We haven't been idle during the corona lockdown and have quietly moved the studio to a new location, situated only a short distance from our previous one. The new address is Leguit 15.
Right now we're preparing the new studio to reopen on June 15 in the safest possible manner. In a first phase we're starting up with the private and duet classes. Tower and mat classes will be resumed at a later date.
The online mat classes via Zoom will continue until at least the end of June. We're evaluating making a permanent fixture of our range of classes.
We're really looking forward to seeing you at the new studio!
All our group classes (MAT, YIN YOGA) are suspended until until Friday April 3. Private, duet and TOWER classes continue as normal in agreement with the client.
Pilates Works Skype sessions
During the next three weeks Ann will be teaching a mat class online via Zoom on Tuesdays at 18:30, Wednesdays at 18:30, Thursdays at 10:00, Fridays at 12:15 and Saturdays at 11:00. You can enroll for these sessions by mailing your Skype handle and the dates you want to join. We check each Zoom session off your regular mat class card. Let's keep moving!
May 2 2015 was International Pilates Day so on this festive day Pilates Works organised an open air class at the foot of the nearby MAS museum. About 26 Pilates enthusiasts showed up for a one hour mat class.
A splendid time was had by all participants and we're sure to have a repeat event in the future.
Even though Joseph Pilates himself, as most of his early clientele, was a man (well, duh!) nowadays we can truly speak of a Pilates gender gap. Most studios seem to be run by women for a mostly female clientele and it doesn't really help that the only high profile Pilates magazine on the stands, Pilates Style, bears more than a passing resemblance to Cosmopolitan magazine.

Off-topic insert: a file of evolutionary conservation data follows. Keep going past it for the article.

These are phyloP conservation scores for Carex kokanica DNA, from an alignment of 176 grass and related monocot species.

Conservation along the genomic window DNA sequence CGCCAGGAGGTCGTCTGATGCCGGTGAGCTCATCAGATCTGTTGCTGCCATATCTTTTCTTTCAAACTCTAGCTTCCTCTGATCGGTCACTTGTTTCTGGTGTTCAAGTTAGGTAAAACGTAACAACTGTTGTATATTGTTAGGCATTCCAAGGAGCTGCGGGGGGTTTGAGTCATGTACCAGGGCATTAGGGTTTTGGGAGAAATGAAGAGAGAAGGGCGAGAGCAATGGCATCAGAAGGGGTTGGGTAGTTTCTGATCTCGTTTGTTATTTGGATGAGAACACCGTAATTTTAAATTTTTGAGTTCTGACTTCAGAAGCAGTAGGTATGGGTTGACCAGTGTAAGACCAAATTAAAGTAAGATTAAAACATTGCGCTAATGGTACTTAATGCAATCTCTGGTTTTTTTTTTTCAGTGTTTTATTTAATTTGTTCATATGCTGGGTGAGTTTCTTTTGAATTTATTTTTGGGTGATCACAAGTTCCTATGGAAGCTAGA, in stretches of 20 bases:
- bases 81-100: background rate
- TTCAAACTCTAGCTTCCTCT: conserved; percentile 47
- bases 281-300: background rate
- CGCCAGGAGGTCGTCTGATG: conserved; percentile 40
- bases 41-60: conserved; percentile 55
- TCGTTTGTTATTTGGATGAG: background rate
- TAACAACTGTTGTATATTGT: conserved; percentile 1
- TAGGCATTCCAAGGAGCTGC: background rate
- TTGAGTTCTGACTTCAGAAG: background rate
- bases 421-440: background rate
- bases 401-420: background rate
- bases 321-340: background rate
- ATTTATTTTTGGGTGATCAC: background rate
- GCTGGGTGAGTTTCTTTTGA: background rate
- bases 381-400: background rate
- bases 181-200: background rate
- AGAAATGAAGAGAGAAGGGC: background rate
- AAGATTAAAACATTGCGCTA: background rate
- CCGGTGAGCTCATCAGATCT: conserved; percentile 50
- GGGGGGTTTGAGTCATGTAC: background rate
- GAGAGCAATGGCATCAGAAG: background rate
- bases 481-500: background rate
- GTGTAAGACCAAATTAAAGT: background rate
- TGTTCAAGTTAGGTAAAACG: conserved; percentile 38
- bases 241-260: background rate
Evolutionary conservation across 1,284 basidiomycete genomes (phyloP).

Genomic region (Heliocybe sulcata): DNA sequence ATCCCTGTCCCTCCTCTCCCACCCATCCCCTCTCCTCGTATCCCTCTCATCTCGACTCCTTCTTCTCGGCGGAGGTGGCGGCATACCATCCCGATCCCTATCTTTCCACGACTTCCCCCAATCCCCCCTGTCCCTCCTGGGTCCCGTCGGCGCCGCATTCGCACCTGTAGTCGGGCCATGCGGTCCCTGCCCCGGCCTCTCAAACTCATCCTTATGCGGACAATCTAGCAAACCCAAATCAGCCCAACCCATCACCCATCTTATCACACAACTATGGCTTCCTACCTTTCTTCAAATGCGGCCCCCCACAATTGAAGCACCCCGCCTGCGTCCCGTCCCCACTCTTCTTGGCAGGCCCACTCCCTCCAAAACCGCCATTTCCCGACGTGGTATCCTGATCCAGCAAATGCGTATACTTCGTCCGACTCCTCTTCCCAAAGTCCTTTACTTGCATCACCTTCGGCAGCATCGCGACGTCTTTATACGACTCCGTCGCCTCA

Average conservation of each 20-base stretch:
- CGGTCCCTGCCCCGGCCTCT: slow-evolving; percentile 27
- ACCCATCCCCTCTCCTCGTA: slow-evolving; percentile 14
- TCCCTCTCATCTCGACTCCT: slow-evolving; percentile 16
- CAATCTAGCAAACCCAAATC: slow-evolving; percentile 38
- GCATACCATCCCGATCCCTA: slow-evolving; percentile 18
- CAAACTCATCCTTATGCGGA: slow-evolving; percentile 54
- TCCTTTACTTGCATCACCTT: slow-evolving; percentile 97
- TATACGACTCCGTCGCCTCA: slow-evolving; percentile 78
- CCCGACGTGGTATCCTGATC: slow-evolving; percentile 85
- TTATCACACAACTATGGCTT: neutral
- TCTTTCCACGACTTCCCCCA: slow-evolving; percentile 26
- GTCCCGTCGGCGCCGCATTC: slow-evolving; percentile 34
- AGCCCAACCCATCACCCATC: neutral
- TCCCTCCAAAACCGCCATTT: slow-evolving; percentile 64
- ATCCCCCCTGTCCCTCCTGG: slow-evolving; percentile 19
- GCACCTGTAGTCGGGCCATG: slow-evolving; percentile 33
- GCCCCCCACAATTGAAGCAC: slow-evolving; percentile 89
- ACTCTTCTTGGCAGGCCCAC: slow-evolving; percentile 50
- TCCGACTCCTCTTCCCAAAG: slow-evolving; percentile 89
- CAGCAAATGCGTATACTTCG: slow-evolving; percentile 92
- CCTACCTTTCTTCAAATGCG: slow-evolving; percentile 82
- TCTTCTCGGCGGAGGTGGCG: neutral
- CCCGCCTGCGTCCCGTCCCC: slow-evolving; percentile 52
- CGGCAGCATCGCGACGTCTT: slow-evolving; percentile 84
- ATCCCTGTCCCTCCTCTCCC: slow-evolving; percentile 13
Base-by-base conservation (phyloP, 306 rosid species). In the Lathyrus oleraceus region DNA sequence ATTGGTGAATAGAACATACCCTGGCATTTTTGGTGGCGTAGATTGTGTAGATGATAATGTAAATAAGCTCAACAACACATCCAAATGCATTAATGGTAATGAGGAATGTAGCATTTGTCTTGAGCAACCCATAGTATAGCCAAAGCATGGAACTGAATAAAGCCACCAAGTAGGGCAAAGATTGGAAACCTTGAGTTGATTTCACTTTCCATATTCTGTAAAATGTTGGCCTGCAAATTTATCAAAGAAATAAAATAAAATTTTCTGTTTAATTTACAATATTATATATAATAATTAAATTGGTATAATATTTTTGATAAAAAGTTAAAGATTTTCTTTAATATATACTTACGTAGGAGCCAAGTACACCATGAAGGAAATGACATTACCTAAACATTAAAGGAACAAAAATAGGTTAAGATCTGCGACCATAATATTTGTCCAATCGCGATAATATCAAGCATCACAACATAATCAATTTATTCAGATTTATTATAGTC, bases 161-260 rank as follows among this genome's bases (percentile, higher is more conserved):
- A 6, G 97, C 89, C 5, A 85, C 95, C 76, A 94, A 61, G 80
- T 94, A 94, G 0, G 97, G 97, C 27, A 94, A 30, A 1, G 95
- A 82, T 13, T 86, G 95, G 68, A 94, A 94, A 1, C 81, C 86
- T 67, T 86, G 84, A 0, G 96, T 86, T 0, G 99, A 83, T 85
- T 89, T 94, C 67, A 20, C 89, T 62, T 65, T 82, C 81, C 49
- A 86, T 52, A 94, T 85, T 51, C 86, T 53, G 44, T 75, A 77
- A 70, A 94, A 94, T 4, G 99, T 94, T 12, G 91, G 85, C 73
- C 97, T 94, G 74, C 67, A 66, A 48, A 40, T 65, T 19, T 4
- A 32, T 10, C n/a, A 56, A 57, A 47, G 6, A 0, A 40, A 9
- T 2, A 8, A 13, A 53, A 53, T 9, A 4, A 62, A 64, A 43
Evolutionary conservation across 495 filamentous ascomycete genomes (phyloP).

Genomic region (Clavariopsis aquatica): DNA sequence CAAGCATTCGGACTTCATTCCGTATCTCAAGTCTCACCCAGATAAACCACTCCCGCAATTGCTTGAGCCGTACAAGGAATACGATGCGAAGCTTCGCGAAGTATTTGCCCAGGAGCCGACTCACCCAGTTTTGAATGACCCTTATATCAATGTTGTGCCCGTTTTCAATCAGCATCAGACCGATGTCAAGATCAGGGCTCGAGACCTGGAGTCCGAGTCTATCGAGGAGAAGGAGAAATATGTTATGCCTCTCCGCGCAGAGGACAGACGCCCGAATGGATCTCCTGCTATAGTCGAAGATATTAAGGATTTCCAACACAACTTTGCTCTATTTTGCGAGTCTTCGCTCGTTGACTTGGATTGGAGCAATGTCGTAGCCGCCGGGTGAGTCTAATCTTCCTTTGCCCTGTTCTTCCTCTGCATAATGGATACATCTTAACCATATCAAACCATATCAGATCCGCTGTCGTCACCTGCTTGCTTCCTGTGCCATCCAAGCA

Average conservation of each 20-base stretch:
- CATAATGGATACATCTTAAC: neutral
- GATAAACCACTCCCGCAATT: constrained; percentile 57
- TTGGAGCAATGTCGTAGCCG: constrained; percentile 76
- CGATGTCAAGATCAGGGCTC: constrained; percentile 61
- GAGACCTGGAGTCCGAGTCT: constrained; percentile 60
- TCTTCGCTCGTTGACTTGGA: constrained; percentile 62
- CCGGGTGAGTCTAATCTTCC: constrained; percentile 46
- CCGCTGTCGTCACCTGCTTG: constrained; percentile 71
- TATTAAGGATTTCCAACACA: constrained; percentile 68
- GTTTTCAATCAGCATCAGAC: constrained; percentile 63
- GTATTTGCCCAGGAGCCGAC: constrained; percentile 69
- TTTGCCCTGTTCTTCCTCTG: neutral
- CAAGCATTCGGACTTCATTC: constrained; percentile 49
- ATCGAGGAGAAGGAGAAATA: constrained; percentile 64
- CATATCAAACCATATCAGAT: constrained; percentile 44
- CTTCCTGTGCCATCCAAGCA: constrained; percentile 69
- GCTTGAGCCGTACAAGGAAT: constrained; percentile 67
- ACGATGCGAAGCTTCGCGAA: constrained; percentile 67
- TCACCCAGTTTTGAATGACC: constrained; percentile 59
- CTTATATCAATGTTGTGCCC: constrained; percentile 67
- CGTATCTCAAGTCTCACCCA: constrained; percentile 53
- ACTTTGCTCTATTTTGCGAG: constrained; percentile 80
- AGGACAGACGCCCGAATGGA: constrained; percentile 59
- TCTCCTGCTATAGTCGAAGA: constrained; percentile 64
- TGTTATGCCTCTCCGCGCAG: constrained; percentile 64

Men, however, do get Pilates. Pilates as an exercise programme can be tailored to men's specific needs and is also a great addition for men already doing other sports, be it tennis, running, weight lifting or golf.
We've read through 2 recent publications aiming to bring Pilates to the male population, here's what we found:
The complete book of Pilates for men is a well-organized book: every exercise is explained in great detail, with clear illustrations of every part of each move. There's also a lot of attention to the mind aspect of every exercise and ways of adapting the exercises to your specific needs (an injury, for example). The book includes exercise plans for beginner, intermediate and advanced mat and reformer on the mat routines. Completing the book is a chapter on how to adapt the exercises for a weak or injured neck, shoulder or back. While no book can replace training with a certified instructor The comple book of Pilates for men is a good starting point for newcomers and can double up as a reference book for more experienced Pilates men. Highly recommended.
The complete book of Pilates for men, Daniel Lyon ISBN-13: 978-0060820770
Pilates for men takes a slightly less purist approach and mixes up Pilates with more classic gym exercises, including weights. One example exercise combines, for example, the scissors (a part of the classic Pilates Stomach Series) with a bench press using dumbells. Purists will balk at this aproach but we can see how men would enjoy this kind of combination. The book includes several exercise routines, has clear explanations of each exercise using photographs but glosses over (or completely ignores) other vital aspects of Pilates such as body-mind connection and proper breathing. In short, while not a bad book, Pilates for men is more of an exercise book than a true Pilates reference.
Pilates for Men, E. McNergney & Andrew Flach ISBN-13: 978-1578261871